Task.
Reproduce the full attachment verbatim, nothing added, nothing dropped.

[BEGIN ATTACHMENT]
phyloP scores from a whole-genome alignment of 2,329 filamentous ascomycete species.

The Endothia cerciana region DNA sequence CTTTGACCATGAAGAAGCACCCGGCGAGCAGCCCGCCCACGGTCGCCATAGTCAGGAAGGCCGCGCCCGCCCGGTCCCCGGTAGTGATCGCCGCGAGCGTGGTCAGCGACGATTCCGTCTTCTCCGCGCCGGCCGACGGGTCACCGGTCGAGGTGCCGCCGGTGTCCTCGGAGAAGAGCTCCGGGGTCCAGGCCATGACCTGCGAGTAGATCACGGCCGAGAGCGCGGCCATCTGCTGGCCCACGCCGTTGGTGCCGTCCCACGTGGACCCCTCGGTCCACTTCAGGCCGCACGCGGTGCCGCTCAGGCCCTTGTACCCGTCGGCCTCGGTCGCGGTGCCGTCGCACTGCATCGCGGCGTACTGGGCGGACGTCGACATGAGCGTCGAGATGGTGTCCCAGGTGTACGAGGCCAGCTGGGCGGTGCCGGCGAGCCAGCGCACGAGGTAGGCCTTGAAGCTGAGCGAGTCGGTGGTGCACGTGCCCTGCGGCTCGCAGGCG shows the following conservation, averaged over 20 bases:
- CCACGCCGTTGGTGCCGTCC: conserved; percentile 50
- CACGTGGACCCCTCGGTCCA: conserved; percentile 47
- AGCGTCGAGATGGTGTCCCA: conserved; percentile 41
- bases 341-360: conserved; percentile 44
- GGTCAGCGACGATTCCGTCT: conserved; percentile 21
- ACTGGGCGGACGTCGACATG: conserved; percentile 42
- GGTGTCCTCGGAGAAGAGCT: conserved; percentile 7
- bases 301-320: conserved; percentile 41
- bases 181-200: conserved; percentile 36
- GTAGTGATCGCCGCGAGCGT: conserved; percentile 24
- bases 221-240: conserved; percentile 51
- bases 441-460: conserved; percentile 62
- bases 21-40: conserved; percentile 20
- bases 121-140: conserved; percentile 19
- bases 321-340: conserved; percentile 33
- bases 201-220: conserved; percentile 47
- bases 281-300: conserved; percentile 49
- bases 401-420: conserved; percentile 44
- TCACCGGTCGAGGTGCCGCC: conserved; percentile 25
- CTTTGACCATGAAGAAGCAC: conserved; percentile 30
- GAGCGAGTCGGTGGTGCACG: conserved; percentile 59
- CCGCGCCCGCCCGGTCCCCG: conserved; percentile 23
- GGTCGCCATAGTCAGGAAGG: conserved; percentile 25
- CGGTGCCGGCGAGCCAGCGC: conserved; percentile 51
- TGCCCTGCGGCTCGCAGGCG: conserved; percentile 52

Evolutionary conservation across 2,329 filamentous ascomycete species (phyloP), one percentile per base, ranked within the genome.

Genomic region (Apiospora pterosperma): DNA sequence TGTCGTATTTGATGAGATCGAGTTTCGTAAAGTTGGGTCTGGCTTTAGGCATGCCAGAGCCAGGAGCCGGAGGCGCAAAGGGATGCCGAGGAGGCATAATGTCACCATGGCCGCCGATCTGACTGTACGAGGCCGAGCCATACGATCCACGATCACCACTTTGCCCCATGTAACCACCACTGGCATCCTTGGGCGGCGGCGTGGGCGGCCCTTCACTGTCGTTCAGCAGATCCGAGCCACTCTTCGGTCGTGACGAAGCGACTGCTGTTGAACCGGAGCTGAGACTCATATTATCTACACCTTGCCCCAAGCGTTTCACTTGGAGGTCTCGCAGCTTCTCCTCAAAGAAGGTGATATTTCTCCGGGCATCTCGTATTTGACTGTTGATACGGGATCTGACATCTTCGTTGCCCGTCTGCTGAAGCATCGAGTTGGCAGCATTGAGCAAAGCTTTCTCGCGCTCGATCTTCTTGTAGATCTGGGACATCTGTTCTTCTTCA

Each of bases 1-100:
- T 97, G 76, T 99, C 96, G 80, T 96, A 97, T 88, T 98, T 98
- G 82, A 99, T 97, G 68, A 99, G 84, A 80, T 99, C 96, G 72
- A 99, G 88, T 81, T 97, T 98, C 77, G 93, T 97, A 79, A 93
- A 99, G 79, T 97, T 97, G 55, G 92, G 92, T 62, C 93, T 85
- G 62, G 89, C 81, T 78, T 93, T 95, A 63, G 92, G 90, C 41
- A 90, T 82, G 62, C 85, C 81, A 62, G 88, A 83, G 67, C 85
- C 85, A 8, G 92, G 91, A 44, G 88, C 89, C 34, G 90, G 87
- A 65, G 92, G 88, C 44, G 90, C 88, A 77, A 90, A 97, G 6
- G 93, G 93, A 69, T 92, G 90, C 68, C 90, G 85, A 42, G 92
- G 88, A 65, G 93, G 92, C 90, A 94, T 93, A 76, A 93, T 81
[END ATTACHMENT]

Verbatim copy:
phyloP scores from a whole-genome alignment of 2,329 filamentous ascomycete species.

The Endothia cerciana region DNA sequence CTTTGACCATGAAGAAGCACCCGGCGAGCAGCCCGCCCACGGTCGCCATAGTCAGGAAGGCCGCGCCCGCCCGGTCCCCGGTAGTGATCGCCGCGAGCGTGGTCAGCGACGATTCCGTCTTCTCCGCGCCGGCCGACGGGTCACCGGTCGAGGTGCCGCCGGTGTCCTCGGAGAAGAGCTCCGGGGTCCAGGCCATGACCTGCGAGTAGATCACGGCCGAGAGCGCGGCCATCTGCTGGCCCACGCCGTTGGTGCCGTCCCACGTGGACCCCTCGGTCCACTTCAGGCCGCACGCGGTGCCGCTCAGGCCCTTGTACCCGTCGGCCTCGGTCGCGGTGCCGTCGCACTGCATCGCGGCGTACTGGGCGGACGTCGACATGAGCGTCGAGATGGTGTCCCAGGTGTACGAGGCCAGCTGGGCGGTGCCGGCGAGCCAGCGCACGAGGTAGGCCTTGAAGCTGAGCGAGTCGGTGGTGCACGTGCCCTGCGGCTCGCAGGCG shows the following conservation, averaged over 20 bases:
- CCACGCCGTTGGTGCCGTCC: conserved; percentile 50
- CACGTGGACCCCTCGGTCCA: conserved; percentile 47
- AGCGTCGAGATGGTGTCCCA: conserved; percentile 41
- bases 341-360: conserved; percentile 44
- GGTCAGCGACGATTCCGTCT: conserved; percentile 21
- ACTGGGCGGACGTCGACATG: conserved; percentile 42
- GGTGTCCTCGGAGAAGAGCT: conserved; percentile 7
- bases 301-320: conserved; percentile 41
- bases 181-200: conserved; percentile 36
- GTAGTGATCGCCGCGAGCGT: conserved; percentile 24
- bases 221-240: conserved; percentile 51
- bases 441-460: conserved; percentile 62
- bases 21-40: conserved; percentile 20
- bases 121-140: conserved; percentile 19
- bases 321-340: conserved; percentile 33
- bases 201-220: conserved; percentile 47
- bases 281-300: conserved; percentile 49
- bases 401-420: conserved; percentile 44
- TCACCGGTCGAGGTGCCGCC: conserved; percentile 25
- CTTTGACCATGAAGAAGCAC: conserved; percentile 30
- GAGCGAGTCGGTGGTGCACG: conserved; percentile 59
- CCGCGCCCGCCCGGTCCCCG: conserved; percentile 23
- GGTCGCCATAGTCAGGAAGG: conserved; percentile 25
- CGGTGCCGGCGAGCCAGCGC: conserved; percentile 51
- TGCCCTGCGGCTCGCAGGCG: conserved; percentile 52

Evolutionary conservation across 2,329 filamentous ascomycete species (phyloP), one percentile per base, ranked within the genome.

Genomic region (Apiospora pterosperma): DNA sequence TGTCGTATTTGATGAGATCGAGTTTCGTAAAGTTGGGTCTGGCTTTAGGCATGCCAGAGCCAGGAGCCGGAGGCGCAAAGGGATGCCGAGGAGGCATAATGTCACCATGGCCGCCGATCTGACTGTACGAGGCCGAGCCATACGATCCACGATCACCACTTTGCCCCATGTAACCACCACTGGCATCCTTGGGCGGCGGCGTGGGCGGCCCTTCACTGTCGTTCAGCAGATCCGAGCCACTCTTCGGTCGTGACGAAGCGACTGCTGTTGAACCGGAGCTGAGACTCATATTATCTACACCTTGCCCCAAGCGTTTCACTTGGAGGTCTCGCAGCTTCTCCTCAAAGAAGGTGATATTTCTCCGGGCATCTCGTATTTGACTGTTGATACGGGATCTGACATCTTCGTTGCCCGTCTGCTGAAGCATCGAGTTGGCAGCATTGAGCAAAGCTTTCTCGCGCTCGATCTTCTTGTAGATCTGGGACATCTGTTCTTCTTCA

Each of bases 1-100:
- T 97, G 76, T 99, C 96, G 80, T 96, A 97, T 88, T 98, T 98
- G 82, A 99, T 97, G 68, A 99, G 84, A 80, T 99, C 96, G 72
- A 99, G 88, T 81, T 97, T 98, C 77, G 93, T 97, A 79, A 93
- A 99, G 79, T 97, T 97, G 55, G 92, G 92, T 62, C 93, T 85
- G 62, G 89, C 81, T 78, T 93, T 95, A 63, G 92, G 90, C 41
- A 90, T 82, G 62, C 85, C 81, A 62, G 88, A 83, G 67, C 85
- C 85, A 8, G 92, G 91, A 44, G 88, C 89, C 34, G 90, G 87
- A 65, G 92, G 88, C 44, G 90, C 88, A 77, A 90, A 97, G 6
- G 93, G 93, A 69, T 92, G 90, C 68, C 90, G 85, A 42, G 92
- G 88, A 65, G 93, G 92, C 90, A 94, T 93, A 76, A 93, T 81